Sparta went to war to defend itself and its allies form the growth of the Athenian empire, but the best way to defeat Athens was to destroy it once and for all. If the Athenians made a big mistake, Sparta could defeat Athens on land in Attica; if not, Sparta would have to wait for other mistakes, like the Athenian debacle in Sicily, and exploit them until it could challenge Athens at sea. Pericles refused the Spartans’ ultimatum to free the Greeks because that would allow Sparta to win without fighting. At a minimum, he meant to hold on to the Athenian empire, but he also intended to enable the Athenian empire to grow until Athens controlled the Mediterranean world (but not during the war). In the best case, the Spartans would give up early or Athens would defeat Sparta’s strategy of taking Attica; but if they did not, he would strip Sparta of allies, acquire other allies for Athens, wear Sparta out with slave revolts, and eventually challenge Sparta on land. If Sparta gave up early, or made a compromise peace, that was fine too: Athens would grow wealthier and stronger, day by day, until Sparta was too weak to resist the long-standing, deep-rooted Athenian bid for hegemony among the Greeks. Each side altered between minimum and maximum goals and best and worst-case strategies according to how well it was doing in the war and who held political power within Sparta and Athens at any particular time.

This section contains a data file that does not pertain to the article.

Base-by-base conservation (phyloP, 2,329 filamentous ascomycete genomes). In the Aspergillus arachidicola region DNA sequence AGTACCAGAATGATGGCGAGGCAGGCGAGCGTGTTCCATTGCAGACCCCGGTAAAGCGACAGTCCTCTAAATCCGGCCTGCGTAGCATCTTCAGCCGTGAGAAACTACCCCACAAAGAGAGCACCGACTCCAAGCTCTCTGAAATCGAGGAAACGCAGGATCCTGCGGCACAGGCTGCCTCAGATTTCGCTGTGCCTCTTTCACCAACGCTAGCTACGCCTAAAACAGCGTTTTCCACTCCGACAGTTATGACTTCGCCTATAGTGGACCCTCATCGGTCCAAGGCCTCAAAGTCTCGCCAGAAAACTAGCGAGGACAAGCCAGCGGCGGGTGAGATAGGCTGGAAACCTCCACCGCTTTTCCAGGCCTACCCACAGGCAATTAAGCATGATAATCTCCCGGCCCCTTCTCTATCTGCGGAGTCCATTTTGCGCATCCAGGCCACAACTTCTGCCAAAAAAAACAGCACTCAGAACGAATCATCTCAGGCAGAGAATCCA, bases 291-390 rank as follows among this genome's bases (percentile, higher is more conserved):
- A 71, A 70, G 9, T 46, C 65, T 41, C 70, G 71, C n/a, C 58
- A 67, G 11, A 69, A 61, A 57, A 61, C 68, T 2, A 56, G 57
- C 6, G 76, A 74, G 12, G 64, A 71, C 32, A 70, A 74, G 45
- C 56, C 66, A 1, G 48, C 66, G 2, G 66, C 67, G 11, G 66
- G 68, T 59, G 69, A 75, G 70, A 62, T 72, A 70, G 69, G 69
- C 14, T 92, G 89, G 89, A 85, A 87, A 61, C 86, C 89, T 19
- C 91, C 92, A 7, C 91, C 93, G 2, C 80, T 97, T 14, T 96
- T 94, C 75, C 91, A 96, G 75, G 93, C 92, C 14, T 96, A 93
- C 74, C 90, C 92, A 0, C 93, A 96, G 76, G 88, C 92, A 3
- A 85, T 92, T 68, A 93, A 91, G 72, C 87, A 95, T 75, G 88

References

Kagan, D.  On the Origins of War and the Preservation of Peace, New York: Bantam Doubleday Dell Publishing Group, Inc., 1995

Maurer, J.  The Downfall of Athens, Newport: United States Naval War College, 2002

Nichols, T.  The Archidamian War, Newport: United States Naval War College, 2002

Strassler, B.  The Landmark Thucydides: A Comprehensive guide to the Peloponnesian War, New York: The Free Press, 1992

Walling, K.  Reader’s Guide to the Peloponnesian War, Newport: United States Naval War College, 2003

Walling, K.  Thucydides on Strategy, Newport: United States Naval War College, 2003

About the Author(s)

Dr. Paul F. Messina is currently an Associate Professor of Mathematics at the University of the Incarnate Word in San Antonio, Texas. In addition, Dr. Messina currently serves as a colonel in the United States Army Reserve, serving throughout the world during his thirty-one year military career. He has commanded at every echelon from Company through Brigade. His extensive experience in the operations arena, as well as his formal education at the United States Army War College serves as a catalyst for his cross disciplinary authoring. Dr. Messina’s research interests include mathematics education, military history, and military strategy.